General Principles of the Criminal Law

General principles of the criminal law occupy a very special place within the edifice of criminal justice, supposedly providing coherence to what is sometimes the haphazard development of the criminal law. Such principles are often thought to be inherent to criminal justice, and are sometimes described as "fundamental." Their connection to human rights and civil liberties is strong. Most of the general principles studied here will be substantive criminal law principles but the right to a fair trial as a procedural right could also be considered a general principle. General principles are rarely codified, rather they have emerged over time through the case law and the doctrinal writings of scholars, occasionally even receiving constitutional sanction. The globalization of criminal justice has precipitated a move to compare and codify these principles and promote them internationally, if only for the purposes of international criminal justice.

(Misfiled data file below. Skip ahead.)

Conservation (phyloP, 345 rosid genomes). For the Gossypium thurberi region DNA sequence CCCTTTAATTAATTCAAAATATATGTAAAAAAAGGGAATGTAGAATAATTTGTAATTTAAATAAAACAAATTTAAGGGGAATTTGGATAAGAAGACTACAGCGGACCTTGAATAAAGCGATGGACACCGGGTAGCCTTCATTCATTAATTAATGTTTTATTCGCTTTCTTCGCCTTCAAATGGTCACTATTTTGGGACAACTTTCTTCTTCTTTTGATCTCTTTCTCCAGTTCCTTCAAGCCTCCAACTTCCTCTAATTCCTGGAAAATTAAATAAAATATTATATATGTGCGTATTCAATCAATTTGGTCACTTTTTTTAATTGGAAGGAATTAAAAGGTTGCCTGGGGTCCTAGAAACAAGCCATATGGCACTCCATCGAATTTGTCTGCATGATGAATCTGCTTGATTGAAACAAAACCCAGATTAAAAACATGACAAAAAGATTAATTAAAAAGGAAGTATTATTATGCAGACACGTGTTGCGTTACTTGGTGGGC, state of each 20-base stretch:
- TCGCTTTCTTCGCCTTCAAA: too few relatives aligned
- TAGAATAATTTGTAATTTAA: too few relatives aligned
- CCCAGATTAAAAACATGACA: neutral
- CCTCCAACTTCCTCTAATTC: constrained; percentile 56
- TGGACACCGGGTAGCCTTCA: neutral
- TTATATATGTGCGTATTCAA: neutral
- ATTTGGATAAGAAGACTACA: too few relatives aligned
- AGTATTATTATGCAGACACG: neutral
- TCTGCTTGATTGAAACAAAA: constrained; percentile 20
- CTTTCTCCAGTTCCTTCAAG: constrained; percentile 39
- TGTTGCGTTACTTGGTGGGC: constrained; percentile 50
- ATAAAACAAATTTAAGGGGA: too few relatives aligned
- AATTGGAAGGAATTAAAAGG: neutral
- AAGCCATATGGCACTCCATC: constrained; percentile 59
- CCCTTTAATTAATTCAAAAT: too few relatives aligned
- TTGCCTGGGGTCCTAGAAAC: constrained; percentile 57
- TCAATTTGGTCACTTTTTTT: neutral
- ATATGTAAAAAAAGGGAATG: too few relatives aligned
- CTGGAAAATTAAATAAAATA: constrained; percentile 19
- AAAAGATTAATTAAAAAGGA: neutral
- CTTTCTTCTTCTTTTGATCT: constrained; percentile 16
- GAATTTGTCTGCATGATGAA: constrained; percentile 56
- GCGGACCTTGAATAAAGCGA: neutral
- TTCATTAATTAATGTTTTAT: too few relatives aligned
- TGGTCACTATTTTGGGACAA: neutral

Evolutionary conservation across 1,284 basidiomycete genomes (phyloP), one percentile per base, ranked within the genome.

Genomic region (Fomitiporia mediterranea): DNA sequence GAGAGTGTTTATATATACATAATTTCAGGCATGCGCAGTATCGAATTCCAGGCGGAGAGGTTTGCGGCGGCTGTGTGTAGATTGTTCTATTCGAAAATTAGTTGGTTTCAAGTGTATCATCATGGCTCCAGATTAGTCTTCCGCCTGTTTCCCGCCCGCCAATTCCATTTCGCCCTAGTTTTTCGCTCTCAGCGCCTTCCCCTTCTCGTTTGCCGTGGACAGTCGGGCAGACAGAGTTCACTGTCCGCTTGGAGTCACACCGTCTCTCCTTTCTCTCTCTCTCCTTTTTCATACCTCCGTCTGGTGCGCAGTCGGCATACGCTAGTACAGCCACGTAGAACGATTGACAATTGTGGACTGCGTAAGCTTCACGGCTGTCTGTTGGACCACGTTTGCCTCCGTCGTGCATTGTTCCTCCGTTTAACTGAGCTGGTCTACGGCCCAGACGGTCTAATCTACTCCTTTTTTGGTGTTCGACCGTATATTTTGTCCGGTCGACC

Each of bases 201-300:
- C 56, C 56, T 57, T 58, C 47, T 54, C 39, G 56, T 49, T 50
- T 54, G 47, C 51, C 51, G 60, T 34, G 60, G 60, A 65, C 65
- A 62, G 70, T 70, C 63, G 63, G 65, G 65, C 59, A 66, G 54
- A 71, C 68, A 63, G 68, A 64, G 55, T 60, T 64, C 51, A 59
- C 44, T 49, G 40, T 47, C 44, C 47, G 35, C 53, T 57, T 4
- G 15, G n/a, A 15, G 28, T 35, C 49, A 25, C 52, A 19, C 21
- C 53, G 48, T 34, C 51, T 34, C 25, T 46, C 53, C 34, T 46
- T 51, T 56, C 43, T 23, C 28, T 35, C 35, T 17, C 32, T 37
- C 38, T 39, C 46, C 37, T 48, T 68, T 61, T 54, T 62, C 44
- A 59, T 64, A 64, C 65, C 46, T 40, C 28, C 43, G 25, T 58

General principles of the criminal law constitute the very backbone of liberal criminal law. They are strongly associated with notions such as the rule of law and the protection of human rights. Although the interpretation of such principles may vary from one jurisdiction and tradition to another, there is a solid common basis for their existence, as evidenced in their recognition in diverse international instruments. However, the strict application of the legality principle has at times been contested and it tends to mean slightly different things in case or statute law based jurisdictions.